We have all seen the camping hack lists around the world wide web that show us how ordinary, everyday items can be used in place of pricier items that serve the same purpose. Here are 15 pretty good fishing/hunting-related tips/hacks we found from fieldandstream.com:
For a really convenient waxworm dispenser when I’m ice fishing, I keep them in a Tic Tac container. The case probably holds about 30 waxworms. Plus, it’s easy to open and shake one worm out at a time without having to take off my gloves. Carl Dixon – Bethalto, IL
More times than I can count, I decided against opening a pack of chemical hand warmers because I knew I’d only use them for an hour or so and I didn’t want to waste them. But after an experiment, I’ve found a way to preserve used ones. I placed two partially used hand warmers inside an airtight container for a week. When I took them out, they still had some heat left. Oxygen is needed for the chemical reaction to work, so cutting off the air supply helps them last longer—and saves you a bit of money. — Robert R. Salter, Libby, Montana
A glue stick offers countless solutions to problems encountered outdoors—patching a hole in your canoe, repairing fishing-rod tips, reattaching arrow nocks. I poke a hole through one end with a heated paperclip, and attach it to the key ring on the emergency compass in my survival kit. That way, I know it’s always there. When I need to make a repair, I just heat the end of the glue stick and apply where needed. — Ken Holtz, Belleville, Mich.
Over the years, I’ve saved the cartridges and shotgun shells from some of my hunts. Reminiscing, I realized I was starting to forget which one was which. To add a new dimension to my memories, I write down the date, weather conditions, and who I was hunting with on a small piece of parchment paper. I roll it up, place it inside and save it as a keepsake. Darryl Orr – Independence, KY
During whitetail hunts, I use one of my wife’s hair ties to keep my shells from rattling in my pocket. I wrap the elastic band around four cartridges. This stops the cartridges from rattling around and possibly spooking the deer. I have been able to sneak up on quite a few whitetails using this method. —Matt Scott, Clymer, Pa.
If you have loose bobbers rolling around your tackle box, put them in an egg carton. They will not roll around and will stay in place with the cover latched. —Shawn Hanley, Cashton, Wis.
I never have to worry about losing my knife if it falls in the water because I threaded rawhide through the handle, flattened the ends, and attached a large cork bobber. —Chuck Martel, Holyoke, Mass.
An effective way to chum for catfish, trout, and other species is to sling globs of chum with one of those “chuckers” designed to throw tennis balls for dogs. Just load up the cup—I use canned corn or cat food—and heave it. I can get chum out as far as 75 feet this way. —Mark Cerulli, Mashpee, Mass.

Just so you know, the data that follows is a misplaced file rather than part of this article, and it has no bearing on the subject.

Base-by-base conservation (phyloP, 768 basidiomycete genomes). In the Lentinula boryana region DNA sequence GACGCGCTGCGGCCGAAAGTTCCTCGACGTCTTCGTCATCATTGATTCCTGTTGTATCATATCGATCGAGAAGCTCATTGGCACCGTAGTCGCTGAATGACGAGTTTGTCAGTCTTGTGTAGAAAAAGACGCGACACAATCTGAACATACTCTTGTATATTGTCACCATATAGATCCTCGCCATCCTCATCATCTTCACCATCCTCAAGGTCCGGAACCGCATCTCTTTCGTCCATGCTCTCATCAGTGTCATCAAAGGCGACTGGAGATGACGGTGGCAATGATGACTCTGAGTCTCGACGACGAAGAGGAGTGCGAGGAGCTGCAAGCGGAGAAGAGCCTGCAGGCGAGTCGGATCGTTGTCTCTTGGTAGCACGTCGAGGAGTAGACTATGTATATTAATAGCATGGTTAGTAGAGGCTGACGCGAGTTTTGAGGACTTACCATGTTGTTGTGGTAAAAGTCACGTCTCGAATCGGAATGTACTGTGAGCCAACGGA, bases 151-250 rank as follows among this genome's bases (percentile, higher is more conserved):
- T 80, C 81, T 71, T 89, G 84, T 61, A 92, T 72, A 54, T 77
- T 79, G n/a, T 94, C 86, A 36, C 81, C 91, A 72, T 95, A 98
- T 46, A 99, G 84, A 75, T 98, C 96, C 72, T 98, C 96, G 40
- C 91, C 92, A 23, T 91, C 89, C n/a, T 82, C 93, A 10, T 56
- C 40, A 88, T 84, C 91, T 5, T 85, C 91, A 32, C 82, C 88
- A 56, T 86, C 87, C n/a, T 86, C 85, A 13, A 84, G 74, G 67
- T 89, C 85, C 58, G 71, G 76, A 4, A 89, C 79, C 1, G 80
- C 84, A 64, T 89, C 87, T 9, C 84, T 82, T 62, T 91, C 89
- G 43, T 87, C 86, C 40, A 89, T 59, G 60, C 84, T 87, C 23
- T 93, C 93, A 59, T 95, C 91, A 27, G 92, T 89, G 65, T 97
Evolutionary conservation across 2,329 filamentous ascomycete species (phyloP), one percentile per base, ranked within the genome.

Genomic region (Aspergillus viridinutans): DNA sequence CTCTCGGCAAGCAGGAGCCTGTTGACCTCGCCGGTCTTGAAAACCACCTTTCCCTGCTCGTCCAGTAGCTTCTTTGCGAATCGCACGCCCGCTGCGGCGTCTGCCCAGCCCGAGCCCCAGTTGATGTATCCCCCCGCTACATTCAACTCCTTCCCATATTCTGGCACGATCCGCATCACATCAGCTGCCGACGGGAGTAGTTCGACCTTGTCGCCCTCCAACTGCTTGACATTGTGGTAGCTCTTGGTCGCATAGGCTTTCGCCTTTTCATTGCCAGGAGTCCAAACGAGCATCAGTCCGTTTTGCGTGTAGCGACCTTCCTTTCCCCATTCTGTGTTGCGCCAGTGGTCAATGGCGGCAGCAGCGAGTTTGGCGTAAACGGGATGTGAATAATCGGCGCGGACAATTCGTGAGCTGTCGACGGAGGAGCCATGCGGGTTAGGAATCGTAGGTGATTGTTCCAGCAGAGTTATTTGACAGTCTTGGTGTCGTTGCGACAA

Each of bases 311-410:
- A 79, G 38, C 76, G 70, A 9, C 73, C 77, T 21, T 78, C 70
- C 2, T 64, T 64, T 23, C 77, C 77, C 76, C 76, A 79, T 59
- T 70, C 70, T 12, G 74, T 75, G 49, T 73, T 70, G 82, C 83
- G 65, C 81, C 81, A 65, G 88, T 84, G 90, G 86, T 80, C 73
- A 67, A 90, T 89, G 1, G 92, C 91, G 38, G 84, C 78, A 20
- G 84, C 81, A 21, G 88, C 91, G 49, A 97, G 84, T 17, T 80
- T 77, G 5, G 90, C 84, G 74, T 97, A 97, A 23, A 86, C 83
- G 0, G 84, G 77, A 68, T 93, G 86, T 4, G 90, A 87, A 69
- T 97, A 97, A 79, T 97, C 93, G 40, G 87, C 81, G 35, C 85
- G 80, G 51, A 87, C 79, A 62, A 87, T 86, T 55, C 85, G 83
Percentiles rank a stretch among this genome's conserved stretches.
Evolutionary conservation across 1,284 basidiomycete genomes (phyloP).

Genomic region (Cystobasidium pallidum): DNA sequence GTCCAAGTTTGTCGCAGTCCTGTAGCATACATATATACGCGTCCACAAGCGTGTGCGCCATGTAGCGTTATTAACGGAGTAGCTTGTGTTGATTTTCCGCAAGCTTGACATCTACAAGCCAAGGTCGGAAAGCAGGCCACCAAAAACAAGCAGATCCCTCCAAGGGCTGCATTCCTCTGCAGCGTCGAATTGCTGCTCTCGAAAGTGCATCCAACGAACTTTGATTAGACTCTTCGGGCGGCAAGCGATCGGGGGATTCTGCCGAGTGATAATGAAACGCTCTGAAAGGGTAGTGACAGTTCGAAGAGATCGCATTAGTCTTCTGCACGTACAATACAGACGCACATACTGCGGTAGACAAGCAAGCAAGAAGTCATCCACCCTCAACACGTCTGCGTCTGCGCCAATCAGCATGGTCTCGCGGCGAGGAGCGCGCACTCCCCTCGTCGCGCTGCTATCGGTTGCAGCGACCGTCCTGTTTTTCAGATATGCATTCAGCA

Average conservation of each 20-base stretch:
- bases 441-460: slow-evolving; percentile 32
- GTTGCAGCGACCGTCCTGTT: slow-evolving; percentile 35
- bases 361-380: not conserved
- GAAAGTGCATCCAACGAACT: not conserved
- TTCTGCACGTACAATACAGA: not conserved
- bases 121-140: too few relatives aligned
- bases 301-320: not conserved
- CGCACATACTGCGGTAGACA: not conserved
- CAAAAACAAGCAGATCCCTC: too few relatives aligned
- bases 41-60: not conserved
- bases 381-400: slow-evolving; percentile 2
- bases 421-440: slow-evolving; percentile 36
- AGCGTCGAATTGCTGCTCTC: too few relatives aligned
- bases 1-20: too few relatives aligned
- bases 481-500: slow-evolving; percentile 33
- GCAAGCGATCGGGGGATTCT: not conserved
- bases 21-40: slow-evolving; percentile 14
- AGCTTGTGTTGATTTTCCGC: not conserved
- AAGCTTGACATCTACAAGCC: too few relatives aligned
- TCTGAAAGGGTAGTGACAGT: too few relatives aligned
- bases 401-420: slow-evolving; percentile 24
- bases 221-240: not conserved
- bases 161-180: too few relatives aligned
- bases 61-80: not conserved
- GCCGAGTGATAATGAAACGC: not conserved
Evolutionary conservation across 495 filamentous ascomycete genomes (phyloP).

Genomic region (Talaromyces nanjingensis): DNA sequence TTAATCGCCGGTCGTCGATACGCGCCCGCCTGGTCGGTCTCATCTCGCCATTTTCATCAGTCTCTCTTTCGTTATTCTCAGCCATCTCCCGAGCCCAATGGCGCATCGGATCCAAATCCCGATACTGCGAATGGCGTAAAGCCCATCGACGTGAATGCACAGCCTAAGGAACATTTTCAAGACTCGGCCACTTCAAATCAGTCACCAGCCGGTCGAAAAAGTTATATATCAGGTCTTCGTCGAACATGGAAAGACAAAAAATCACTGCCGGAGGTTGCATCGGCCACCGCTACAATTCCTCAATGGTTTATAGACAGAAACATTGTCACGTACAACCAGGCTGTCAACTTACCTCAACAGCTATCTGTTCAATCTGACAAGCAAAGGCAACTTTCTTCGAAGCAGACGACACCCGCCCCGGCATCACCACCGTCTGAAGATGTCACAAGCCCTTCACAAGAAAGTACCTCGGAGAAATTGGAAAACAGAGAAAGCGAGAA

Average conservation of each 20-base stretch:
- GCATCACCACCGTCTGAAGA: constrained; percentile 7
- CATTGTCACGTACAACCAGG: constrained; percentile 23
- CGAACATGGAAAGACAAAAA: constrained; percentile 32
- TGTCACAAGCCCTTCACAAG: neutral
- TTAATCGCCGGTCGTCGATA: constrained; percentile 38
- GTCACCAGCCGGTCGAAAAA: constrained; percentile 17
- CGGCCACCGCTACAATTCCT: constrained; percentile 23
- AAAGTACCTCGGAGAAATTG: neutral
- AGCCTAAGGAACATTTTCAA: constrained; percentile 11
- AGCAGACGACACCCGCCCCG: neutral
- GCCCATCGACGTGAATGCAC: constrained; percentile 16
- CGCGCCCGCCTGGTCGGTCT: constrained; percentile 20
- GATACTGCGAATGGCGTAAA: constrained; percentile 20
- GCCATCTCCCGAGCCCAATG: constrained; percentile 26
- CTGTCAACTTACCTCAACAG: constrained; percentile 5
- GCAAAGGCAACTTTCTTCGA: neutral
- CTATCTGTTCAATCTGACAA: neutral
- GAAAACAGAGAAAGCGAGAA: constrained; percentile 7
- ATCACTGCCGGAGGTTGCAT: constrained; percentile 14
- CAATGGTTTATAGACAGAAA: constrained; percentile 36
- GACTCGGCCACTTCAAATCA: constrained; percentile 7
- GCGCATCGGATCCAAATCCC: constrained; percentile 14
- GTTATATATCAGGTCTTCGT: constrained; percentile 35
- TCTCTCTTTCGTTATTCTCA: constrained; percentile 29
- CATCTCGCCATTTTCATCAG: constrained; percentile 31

It’s important to have plenty of water for your dog in the field. To make a handy lightweight bowl, cut off the bottom third of an empty gallon jug. Take another empty gallon jug and fill it with water. The “bowl” will fit snugly over the bottom of the water jug, which makes it convenient to bring both the water and the bowl on a hunt. —Jim Rucker, Lancaster, Ky.
Use safety pins to keep the fishing hooks in your tackle box organized. I got tired of hooks getting mixed up, so now I use safety pins to keep them separated. Simply feed the point through the eye of the hooks. A lot of hooks fit on one pin, and it’s an easy way to keep the different kinds sorted. —Stephen Elliott, Visalia, Calif.
I stuff my boots with newspaper, which absorbs the moisture. Then I keep repeating with dry pages every 45 minutes, and they’re good to go the next day. —Marck Schwarze, Elk River, Minn.
Here’s a great reason to save the cork from a bottle of wine: To keep dirt, dust, and grime out of my duck, goose, owl, and crow calls, I plug them with wine corks. It’s simple, cheap, and really does the job well. —Nathan Miller, Wexford, Pa.
Duct tape can be a lifesaver. But carrying an entire roll takes up valuable space inside a backpack—and you probably won’t need that much tape. Instead, I wrap a couple feet around a Bic lighter, so I always have a short supply inside my pocket. If you need more, you can also wrap some around a Nalgene bottle. —Ben Wagner, Bozeman, Mont.
On still-hunts for deer, I used to worry about whether I was walking too fast. So to make myself slow down, I started keeping a half-full Tic Tac box in my pants pocket. This way if I can hear the candies jiggling, I know I need to slow the pace. —Tom Charlton, Muscatine, Iowa
Have you ever wondered how to keep from losing your fresh salmon-egg bait to a strong current? Simply empty your jar of eggs on a saucer and sprinkle lightly with table salt. Return them to the jar and go fishing immediately. Your eggs will seem to have become “rubberized” and will stay on the hook. —John Minerly, via e-mail